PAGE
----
In this paper, the probability product kernel is utilized. The probability product kernel is a method of measuring similarity between distributions, and it has the property of simple and intuitively compelling conception [26]. Probability product kernel computes a generalized inner product between two probability distributions in the Hilbert space. A positive definite kernel k: O x O [right arrow] R on input space O and examples [o.sub.1], [o.sub.2], ..., [o.sub.m] [member of] O are defined. Firstly, the input data x is mapped to a probability distribution p(x|O), which fits separate probabilistic models [p.sub.1](x), [p.sub.2](x), ..., [p.sub.m](x) to [o.sub.1], [o.sub.2], ..., [o.sub.m]. After that, a novel kernel [k.sup.prob]([p.sub.i], [p.sub.j]) between probability distributions on O is defined. At last, a kernel between examples is needed to be defined, and the kernel is equal to [k.sup.prob] between the corresponding distributions. Consider

k([o.sub.i], [o.sub.j]) = [k.sup.prob]([p.sub.i], [p.sub.j]). (15)

Finally, this kernel is applied to SVM and proceeded as usual. The probability product kernel between distributions [p.sub.i] and [p.sub.j] is defined as

[MATHEMATICAL EXPRESSION NOT REPRODUCIBLE IN ASCII], (16)

where [p.sub.i] and [p.sub.j] are probability distributions on a space O. Assume that [p.sup.[rho].sub.i], [p.sup.[rho].sub.j] [member of] [L.sub.2](0). [L.sub.2] is a Hilbert space and [rho] is a positive constant. Probability product kernel allows us to introduce prior knowledge of data. In this paper, we assume a d-dimensional Gaussian distribution of our data.

5.3. First-Level Decision Vector Extraction. First-level decision vector presents perception probability of each of the eight emotion-specific decisions, which is extracted from input data by collecting decision values from each model. The decision value of SVM represents the degree of similarity between model and testing data. The advantage of similarity measure can be used to find out which model fits the data most accurately [24]. Using the first-level decision vector, the most probably perceived emotion in music can be detected.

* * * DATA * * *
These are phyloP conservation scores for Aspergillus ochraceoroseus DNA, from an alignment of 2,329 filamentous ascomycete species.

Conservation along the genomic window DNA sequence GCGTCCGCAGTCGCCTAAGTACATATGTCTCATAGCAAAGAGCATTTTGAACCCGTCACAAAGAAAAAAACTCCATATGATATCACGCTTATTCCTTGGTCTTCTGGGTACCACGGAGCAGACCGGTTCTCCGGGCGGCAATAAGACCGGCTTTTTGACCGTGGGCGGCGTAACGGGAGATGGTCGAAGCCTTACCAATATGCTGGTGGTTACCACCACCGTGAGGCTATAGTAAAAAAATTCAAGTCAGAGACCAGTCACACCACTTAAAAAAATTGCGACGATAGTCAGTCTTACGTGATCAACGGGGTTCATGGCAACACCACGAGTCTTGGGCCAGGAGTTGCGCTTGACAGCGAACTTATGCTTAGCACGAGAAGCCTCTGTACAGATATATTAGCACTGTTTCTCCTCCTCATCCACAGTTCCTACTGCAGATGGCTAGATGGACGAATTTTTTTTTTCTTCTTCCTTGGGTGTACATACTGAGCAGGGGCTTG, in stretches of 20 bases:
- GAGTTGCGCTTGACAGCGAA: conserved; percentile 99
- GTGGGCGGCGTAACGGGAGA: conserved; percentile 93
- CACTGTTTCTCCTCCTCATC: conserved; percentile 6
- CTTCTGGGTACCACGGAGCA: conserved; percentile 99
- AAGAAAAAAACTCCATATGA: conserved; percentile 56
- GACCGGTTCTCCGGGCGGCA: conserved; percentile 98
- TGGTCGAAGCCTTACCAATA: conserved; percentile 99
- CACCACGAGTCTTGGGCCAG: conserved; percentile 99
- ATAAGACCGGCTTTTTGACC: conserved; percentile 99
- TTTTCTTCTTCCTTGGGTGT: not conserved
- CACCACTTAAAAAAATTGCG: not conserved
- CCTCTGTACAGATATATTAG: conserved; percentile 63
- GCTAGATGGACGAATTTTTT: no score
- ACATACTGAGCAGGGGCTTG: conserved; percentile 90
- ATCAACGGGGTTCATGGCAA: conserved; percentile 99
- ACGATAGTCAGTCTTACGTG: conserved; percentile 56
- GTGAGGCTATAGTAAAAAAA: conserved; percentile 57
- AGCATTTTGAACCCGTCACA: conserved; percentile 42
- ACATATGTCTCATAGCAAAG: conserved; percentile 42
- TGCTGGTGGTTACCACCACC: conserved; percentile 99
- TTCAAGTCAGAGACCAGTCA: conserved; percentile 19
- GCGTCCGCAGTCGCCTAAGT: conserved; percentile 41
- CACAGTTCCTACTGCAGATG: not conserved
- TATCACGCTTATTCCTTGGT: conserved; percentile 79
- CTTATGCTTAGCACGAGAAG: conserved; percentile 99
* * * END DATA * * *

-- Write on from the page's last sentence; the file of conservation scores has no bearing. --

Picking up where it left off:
5.4. Relevance Vector Machine. RVM is a development of SVM. Different from SVM, RVM tries to find a considerable number of weights which has highest sparsity [27]. The model defines a conditional distribution for target class y = {0,1}, given an input set {[x.sub.1], ..., [x.sub.n]} [28]. Assume that a training data can be a linear combination of weighted nonlinear basis functions [[phi].sub.i](x), which is transformed by a logistic sigmoid function as follows:

f(x;w) = [w.sup.T][phi](x), (17)

where w = ([w.sub.1], [w.sub.2], ..., [w.sub.G]), [phi](x) = [([[phi].sub.1](x), [[phi].sub.2](x), ..., [[phi].sub.G](x)).sup.T] denotes the weights. In order to make weight sparse, the Bayesian probabilistic framework is implemented to find the distribution over the weights instead of using pointwise estimation; therefore, a separate hyperparameter a for each of the weight parameters w is introduced. According to Bayes rule, the posterior probability of w is

p(w|y,a) = p(y|w,a)p(w|a)/p(y|a), (18)

where p(y|w,a) is likelihood, p(w|a) is prior conditioned on weights a = [[[a.sub.1], ..., [a.sub.n]].sup.T], and p(y|a) denotes the evidence. For the reason that y is a binary variable, the likelihood function can be given by

[MATHEMATICAL EXPRESSION NOT REPRODUCIBLE IN ASCII], (19)

where [sigma](f) = 1/(1 + [e.sup.-f]) is the logistic sigmoid link function. According to (18), it can be found that a significant proportion of hyperparameters tend to be infinity, and the corresponding posterior distributions of weight parameters are concentrated at zero. Therefore, the basis functions that multiplied by these parameters will not be taken for reference when training the model. As a result, the model will be sparse.